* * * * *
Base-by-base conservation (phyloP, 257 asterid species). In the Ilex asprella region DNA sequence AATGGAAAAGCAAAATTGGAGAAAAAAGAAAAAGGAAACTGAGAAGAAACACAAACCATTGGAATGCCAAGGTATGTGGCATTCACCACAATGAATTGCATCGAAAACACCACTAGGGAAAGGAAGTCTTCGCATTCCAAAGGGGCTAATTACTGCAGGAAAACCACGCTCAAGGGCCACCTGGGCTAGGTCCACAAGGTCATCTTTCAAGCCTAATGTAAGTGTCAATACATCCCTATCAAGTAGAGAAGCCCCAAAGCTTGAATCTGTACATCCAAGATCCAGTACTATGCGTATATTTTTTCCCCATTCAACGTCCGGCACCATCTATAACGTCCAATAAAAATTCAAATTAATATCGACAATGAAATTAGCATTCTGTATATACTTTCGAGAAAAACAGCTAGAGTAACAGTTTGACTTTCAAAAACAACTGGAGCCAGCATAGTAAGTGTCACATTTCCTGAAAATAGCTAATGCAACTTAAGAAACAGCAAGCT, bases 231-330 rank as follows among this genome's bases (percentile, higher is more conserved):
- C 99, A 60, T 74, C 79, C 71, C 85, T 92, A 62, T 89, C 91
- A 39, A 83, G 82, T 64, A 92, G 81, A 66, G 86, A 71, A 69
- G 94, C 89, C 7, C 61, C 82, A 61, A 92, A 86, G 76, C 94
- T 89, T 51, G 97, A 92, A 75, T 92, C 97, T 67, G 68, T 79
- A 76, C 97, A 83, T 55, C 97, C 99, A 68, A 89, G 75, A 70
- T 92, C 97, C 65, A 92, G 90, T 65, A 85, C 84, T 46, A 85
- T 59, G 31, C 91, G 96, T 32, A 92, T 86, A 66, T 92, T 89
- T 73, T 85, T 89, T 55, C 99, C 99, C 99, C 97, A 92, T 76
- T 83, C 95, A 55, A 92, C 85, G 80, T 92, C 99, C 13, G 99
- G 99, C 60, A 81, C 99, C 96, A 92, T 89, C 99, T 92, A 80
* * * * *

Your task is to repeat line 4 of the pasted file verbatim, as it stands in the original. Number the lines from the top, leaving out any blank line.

- G 94, C 89, C 7, C 61, C 82, A 61, A 92, A 86, G 76, C 94